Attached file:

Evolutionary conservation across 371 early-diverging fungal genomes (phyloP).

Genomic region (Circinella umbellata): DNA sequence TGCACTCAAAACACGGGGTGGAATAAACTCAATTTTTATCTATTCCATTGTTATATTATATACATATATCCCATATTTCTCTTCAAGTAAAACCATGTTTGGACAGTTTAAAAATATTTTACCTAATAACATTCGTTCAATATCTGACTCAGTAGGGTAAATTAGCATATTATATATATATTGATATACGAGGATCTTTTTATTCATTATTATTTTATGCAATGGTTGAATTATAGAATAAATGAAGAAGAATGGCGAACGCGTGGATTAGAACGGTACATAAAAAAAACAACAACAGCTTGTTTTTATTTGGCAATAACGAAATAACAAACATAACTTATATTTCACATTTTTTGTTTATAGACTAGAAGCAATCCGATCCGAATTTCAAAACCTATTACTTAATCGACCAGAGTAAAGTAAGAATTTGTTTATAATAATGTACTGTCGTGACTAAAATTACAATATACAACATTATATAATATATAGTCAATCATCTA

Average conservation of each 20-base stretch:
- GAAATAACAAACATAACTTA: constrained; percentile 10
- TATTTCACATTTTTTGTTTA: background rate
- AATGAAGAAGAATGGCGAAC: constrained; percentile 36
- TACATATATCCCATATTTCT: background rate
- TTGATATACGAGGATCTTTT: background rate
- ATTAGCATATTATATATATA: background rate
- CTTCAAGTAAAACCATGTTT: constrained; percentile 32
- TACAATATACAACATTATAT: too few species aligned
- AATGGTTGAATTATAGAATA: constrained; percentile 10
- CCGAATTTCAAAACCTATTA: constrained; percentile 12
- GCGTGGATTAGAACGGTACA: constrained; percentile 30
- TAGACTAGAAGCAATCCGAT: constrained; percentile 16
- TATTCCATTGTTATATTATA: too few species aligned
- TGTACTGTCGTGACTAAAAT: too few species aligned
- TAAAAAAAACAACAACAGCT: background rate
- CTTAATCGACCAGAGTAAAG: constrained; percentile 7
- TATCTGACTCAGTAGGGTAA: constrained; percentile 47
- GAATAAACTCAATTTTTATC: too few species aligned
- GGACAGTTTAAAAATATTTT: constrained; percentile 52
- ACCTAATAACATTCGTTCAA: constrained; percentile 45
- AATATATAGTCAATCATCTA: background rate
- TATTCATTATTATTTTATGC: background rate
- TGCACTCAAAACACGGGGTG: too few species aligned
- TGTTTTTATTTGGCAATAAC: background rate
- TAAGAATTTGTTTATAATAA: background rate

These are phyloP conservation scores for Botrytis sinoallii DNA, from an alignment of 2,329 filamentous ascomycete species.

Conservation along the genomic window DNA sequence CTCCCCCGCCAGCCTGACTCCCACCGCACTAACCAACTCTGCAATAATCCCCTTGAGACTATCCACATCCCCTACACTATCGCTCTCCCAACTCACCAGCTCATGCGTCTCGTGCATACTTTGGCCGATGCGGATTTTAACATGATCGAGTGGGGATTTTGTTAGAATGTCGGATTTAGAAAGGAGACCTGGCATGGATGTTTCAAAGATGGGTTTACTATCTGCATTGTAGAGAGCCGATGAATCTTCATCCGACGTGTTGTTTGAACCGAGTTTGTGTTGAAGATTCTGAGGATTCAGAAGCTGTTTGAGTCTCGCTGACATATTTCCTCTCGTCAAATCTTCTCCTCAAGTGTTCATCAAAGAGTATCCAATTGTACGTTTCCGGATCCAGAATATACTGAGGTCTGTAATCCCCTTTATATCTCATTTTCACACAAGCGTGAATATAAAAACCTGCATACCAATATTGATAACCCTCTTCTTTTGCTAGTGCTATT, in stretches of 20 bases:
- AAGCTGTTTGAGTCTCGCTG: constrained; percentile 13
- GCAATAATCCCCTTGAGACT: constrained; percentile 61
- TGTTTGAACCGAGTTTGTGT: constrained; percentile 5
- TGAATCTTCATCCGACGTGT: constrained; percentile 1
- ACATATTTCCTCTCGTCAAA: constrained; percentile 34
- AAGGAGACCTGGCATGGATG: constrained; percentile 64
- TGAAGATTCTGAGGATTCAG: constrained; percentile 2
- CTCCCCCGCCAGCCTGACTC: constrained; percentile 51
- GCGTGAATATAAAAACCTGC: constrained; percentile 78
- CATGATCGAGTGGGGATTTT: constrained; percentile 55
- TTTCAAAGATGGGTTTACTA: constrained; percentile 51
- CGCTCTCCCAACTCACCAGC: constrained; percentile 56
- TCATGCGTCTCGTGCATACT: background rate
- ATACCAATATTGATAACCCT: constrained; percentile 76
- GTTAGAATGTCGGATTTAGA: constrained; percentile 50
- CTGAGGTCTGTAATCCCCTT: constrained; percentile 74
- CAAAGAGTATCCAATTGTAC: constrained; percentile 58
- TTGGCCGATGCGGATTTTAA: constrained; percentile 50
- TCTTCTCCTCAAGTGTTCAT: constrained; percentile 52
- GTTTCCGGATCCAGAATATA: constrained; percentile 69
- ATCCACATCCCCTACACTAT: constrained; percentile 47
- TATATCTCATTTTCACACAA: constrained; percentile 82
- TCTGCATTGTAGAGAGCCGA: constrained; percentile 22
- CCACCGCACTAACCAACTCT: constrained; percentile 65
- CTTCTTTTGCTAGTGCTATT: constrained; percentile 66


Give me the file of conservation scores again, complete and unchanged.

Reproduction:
Evolutionary conservation across 371 early-diverging fungal genomes (phyloP).

Genomic region (Circinella umbellata): DNA sequence TGCACTCAAAACACGGGGTGGAATAAACTCAATTTTTATCTATTCCATTGTTATATTATATACATATATCCCATATTTCTCTTCAAGTAAAACCATGTTTGGACAGTTTAAAAATATTTTACCTAATAACATTCGTTCAATATCTGACTCAGTAGGGTAAATTAGCATATTATATATATATTGATATACGAGGATCTTTTTATTCATTATTATTTTATGCAATGGTTGAATTATAGAATAAATGAAGAAGAATGGCGAACGCGTGGATTAGAACGGTACATAAAAAAAACAACAACAGCTTGTTTTTATTTGGCAATAACGAAATAACAAACATAACTTATATTTCACATTTTTTGTTTATAGACTAGAAGCAATCCGATCCGAATTTCAAAACCTATTACTTAATCGACCAGAGTAAAGTAAGAATTTGTTTATAATAATGTACTGTCGTGACTAAAATTACAATATACAACATTATATAATATATAGTCAATCATCTA

Average conservation of each 20-base stretch:
- GAAATAACAAACATAACTTA: constrained; percentile 10
- TATTTCACATTTTTTGTTTA: background rate
- AATGAAGAAGAATGGCGAAC: constrained; percentile 36
- TACATATATCCCATATTTCT: background rate
- TTGATATACGAGGATCTTTT: background rate
- ATTAGCATATTATATATATA: background rate
- CTTCAAGTAAAACCATGTTT: constrained; percentile 32
- TACAATATACAACATTATAT: too few species aligned
- AATGGTTGAATTATAGAATA: constrained; percentile 10
- CCGAATTTCAAAACCTATTA: constrained; percentile 12
- GCGTGGATTAGAACGGTACA: constrained; percentile 30
- TAGACTAGAAGCAATCCGAT: constrained; percentile 16
- TATTCCATTGTTATATTATA: too few species aligned
- TGTACTGTCGTGACTAAAAT: too few species aligned
- TAAAAAAAACAACAACAGCT: background rate
- CTTAATCGACCAGAGTAAAG: constrained; percentile 7
- TATCTGACTCAGTAGGGTAA: constrained; percentile 47
- GAATAAACTCAATTTTTATC: too few species aligned
- GGACAGTTTAAAAATATTTT: constrained; percentile 52
- ACCTAATAACATTCGTTCAA: constrained; percentile 45
- AATATATAGTCAATCATCTA: background rate
- TATTCATTATTATTTTATGC: background rate
- TGCACTCAAAACACGGGGTG: too few species aligned
- TGTTTTTATTTGGCAATAAC: background rate
- TAAGAATTTGTTTATAATAA: background rate

These are phyloP conservation scores for Botrytis sinoallii DNA, from an alignment of 2,329 filamentous ascomycete species.

Conservation along the genomic window DNA sequence CTCCCCCGCCAGCCTGACTCCCACCGCACTAACCAACTCTGCAATAATCCCCTTGAGACTATCCACATCCCCTACACTATCGCTCTCCCAACTCACCAGCTCATGCGTCTCGTGCATACTTTGGCCGATGCGGATTTTAACATGATCGAGTGGGGATTTTGTTAGAATGTCGGATTTAGAAAGGAGACCTGGCATGGATGTTTCAAAGATGGGTTTACTATCTGCATTGTAGAGAGCCGATGAATCTTCATCCGACGTGTTGTTTGAACCGAGTTTGTGTTGAAGATTCTGAGGATTCAGAAGCTGTTTGAGTCTCGCTGACATATTTCCTCTCGTCAAATCTTCTCCTCAAGTGTTCATCAAAGAGTATCCAATTGTACGTTTCCGGATCCAGAATATACTGAGGTCTGTAATCCCCTTTATATCTCATTTTCACACAAGCGTGAATATAAAAACCTGCATACCAATATTGATAACCCTCTTCTTTTGCTAGTGCTATT, in stretches of 20 bases:
- AAGCTGTTTGAGTCTCGCTG: constrained; percentile 13
- GCAATAATCCCCTTGAGACT: constrained; percentile 61
- TGTTTGAACCGAGTTTGTGT: constrained; percentile 5
- TGAATCTTCATCCGACGTGT: constrained; percentile 1
- ACATATTTCCTCTCGTCAAA: constrained; percentile 34
- AAGGAGACCTGGCATGGATG: constrained; percentile 64
- TGAAGATTCTGAGGATTCAG: constrained; percentile 2
- CTCCCCCGCCAGCCTGACTC: constrained; percentile 51
- GCGTGAATATAAAAACCTGC: constrained; percentile 78
- CATGATCGAGTGGGGATTTT: constrained; percentile 55
- TTTCAAAGATGGGTTTACTA: constrained; percentile 51
- CGCTCTCCCAACTCACCAGC: constrained; percentile 56
- TCATGCGTCTCGTGCATACT: background rate
- ATACCAATATTGATAACCCT: constrained; percentile 76
- GTTAGAATGTCGGATTTAGA: constrained; percentile 50
- CTGAGGTCTGTAATCCCCTT: constrained; percentile 74
- CAAAGAGTATCCAATTGTAC: constrained; percentile 58
- TTGGCCGATGCGGATTTTAA: constrained; percentile 50
- TCTTCTCCTCAAGTGTTCAT: constrained; percentile 52
- GTTTCCGGATCCAGAATATA: constrained; percentile 69
- ATCCACATCCCCTACACTAT: constrained; percentile 47
- TATATCTCATTTTCACACAA: constrained; percentile 82
- TCTGCATTGTAGAGAGCCGA: constrained; percentile 22
- CCACCGCACTAACCAACTCT: constrained; percentile 65
- CTTCTTTTGCTAGTGCTATT: constrained; percentile 66